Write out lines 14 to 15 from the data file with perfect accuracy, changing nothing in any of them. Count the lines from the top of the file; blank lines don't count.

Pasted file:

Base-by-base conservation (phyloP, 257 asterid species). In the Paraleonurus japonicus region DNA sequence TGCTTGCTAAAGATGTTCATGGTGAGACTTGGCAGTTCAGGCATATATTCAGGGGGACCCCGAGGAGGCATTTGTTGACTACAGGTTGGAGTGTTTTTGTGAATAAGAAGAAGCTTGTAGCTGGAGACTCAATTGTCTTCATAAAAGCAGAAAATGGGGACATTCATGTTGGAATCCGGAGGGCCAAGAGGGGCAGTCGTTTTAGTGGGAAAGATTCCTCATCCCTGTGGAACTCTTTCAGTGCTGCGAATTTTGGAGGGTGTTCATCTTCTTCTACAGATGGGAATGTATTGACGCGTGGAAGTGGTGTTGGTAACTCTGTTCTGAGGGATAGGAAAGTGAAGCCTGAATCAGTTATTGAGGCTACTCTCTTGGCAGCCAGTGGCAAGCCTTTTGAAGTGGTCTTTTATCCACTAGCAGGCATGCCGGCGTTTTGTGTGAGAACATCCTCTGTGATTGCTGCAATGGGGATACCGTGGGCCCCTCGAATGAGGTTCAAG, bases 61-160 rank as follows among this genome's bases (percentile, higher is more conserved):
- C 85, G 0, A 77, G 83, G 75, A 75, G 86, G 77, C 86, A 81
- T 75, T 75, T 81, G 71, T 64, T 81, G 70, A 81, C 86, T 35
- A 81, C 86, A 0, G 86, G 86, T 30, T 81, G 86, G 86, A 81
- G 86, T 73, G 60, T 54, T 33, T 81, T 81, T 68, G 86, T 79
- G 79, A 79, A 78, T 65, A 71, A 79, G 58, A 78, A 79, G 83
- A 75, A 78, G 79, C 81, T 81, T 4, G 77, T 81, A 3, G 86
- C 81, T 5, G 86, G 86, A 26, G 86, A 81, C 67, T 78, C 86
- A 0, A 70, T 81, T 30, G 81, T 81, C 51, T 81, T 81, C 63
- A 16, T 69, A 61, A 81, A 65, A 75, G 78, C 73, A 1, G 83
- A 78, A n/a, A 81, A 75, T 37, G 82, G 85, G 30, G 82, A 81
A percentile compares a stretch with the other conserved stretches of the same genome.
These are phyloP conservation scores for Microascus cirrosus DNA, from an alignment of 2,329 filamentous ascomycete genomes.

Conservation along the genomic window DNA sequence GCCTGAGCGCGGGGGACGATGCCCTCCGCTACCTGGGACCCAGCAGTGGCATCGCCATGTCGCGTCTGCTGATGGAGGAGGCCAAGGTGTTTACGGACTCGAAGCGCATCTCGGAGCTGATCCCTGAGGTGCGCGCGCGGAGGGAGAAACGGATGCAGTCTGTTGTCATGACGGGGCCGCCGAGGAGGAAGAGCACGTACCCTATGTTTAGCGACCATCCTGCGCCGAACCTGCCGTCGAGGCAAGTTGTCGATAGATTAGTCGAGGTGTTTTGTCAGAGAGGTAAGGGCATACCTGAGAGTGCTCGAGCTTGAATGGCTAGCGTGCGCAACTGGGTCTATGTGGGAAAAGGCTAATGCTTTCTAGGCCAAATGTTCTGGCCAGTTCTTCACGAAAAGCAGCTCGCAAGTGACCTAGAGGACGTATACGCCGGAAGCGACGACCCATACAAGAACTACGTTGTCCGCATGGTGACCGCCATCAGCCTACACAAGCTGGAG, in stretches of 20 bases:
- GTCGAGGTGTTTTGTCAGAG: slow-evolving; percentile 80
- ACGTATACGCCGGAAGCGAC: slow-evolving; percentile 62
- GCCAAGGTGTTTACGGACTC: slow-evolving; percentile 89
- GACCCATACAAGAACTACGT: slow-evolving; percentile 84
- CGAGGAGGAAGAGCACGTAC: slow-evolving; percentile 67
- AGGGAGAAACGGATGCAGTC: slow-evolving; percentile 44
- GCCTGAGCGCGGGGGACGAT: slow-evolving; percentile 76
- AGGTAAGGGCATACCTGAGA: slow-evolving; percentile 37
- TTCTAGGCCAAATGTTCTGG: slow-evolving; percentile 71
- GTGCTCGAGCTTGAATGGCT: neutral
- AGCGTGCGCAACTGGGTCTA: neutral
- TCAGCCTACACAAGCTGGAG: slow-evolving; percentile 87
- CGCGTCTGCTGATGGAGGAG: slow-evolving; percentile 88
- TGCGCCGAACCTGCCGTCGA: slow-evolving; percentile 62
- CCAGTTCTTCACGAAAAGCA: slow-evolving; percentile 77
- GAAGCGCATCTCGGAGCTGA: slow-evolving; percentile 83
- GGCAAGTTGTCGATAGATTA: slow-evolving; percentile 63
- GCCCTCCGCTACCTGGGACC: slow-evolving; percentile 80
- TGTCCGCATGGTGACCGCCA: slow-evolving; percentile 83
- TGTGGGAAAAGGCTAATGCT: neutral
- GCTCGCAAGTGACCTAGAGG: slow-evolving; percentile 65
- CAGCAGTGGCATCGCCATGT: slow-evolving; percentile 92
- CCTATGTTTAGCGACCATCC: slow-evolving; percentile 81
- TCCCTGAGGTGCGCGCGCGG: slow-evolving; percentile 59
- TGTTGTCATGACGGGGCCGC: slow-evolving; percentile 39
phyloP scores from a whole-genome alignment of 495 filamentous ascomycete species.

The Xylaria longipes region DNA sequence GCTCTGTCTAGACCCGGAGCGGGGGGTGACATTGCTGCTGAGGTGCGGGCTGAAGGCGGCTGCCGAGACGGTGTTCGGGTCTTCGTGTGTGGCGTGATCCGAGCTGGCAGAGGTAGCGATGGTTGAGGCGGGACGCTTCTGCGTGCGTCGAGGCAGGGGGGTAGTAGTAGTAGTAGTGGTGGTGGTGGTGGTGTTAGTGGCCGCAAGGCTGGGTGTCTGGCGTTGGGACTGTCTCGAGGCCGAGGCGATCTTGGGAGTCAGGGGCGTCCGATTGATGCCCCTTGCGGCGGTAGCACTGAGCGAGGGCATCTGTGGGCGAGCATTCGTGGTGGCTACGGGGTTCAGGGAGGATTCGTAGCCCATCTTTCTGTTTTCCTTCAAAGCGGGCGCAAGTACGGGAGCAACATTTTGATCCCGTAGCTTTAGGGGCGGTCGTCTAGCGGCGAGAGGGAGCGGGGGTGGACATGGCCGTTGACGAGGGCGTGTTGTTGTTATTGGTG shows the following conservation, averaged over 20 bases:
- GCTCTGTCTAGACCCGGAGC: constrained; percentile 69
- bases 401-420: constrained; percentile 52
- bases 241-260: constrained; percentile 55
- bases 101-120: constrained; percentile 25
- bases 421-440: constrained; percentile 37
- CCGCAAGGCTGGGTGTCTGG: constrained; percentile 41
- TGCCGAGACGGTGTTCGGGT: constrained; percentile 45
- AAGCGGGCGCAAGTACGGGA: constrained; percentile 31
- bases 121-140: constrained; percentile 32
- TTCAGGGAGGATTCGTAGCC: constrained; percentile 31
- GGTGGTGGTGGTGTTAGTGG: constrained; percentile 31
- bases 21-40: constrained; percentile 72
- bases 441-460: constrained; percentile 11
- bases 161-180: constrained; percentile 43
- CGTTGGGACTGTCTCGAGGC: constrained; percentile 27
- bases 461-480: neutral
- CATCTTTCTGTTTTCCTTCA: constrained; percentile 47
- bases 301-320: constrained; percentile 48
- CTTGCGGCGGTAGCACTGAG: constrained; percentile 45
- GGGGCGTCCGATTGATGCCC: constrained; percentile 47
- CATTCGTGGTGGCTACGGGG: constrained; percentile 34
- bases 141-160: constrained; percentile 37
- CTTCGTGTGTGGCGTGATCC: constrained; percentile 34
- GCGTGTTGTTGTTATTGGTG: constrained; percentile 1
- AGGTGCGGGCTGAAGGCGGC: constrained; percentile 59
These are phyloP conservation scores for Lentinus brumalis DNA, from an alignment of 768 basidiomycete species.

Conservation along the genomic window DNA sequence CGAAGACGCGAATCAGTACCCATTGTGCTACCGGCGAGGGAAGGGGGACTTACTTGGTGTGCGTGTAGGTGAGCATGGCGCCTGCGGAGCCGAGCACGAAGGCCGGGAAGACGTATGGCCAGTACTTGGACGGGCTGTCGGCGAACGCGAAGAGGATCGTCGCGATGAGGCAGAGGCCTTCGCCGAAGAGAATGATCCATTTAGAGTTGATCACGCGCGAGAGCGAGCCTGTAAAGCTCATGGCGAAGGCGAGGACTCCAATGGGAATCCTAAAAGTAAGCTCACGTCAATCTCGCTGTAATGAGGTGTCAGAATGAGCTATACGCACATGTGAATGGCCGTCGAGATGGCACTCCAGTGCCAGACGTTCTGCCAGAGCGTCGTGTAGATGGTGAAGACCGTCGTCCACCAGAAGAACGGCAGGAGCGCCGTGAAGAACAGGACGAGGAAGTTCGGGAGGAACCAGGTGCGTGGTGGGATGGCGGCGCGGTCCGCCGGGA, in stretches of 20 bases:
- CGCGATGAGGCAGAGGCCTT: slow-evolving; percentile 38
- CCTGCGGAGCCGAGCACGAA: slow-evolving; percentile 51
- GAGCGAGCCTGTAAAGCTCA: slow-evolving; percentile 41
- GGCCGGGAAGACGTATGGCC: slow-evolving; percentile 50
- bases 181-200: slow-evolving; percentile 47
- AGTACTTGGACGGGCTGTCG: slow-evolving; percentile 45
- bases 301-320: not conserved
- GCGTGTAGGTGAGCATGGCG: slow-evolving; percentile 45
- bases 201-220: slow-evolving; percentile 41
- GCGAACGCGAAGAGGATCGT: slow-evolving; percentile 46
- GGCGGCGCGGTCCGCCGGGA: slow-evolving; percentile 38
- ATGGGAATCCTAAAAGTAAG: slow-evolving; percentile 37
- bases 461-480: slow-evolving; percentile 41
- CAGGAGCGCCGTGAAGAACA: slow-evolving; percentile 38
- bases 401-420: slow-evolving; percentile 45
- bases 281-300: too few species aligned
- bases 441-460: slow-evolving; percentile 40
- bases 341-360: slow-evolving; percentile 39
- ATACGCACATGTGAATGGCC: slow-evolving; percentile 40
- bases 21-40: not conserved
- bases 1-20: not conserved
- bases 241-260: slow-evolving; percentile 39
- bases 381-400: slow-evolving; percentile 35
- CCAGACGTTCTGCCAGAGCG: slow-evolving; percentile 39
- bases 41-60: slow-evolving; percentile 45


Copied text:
Conservation along the genomic window DNA sequence GCCTGAGCGCGGGGGACGATGCCCTCCGCTACCTGGGACCCAGCAGTGGCATCGCCATGTCGCGTCTGCTGATGGAGGAGGCCAAGGTGTTTACGGACTCGAAGCGCATCTCGGAGCTGATCCCTGAGGTGCGCGCGCGGAGGGAGAAACGGATGCAGTCTGTTGTCATGACGGGGCCGCCGAGGAGGAAGAGCACGTACCCTATGTTTAGCGACCATCCTGCGCCGAACCTGCCGTCGAGGCAAGTTGTCGATAGATTAGTCGAGGTGTTTTGTCAGAGAGGTAAGGGCATACCTGAGAGTGCTCGAGCTTGAATGGCTAGCGTGCGCAACTGGGTCTATGTGGGAAAAGGCTAATGCTTTCTAGGCCAAATGTTCTGGCCAGTTCTTCACGAAAAGCAGCTCGCAAGTGACCTAGAGGACGTATACGCCGGAAGCGACGACCCATACAAGAACTACGTTGTCCGCATGGTGACCGCCATCAGCCTACACAAGCTGGAG, in stretches of 20 bases:
- GTCGAGGTGTTTTGTCAGAG: slow-evolving; percentile 80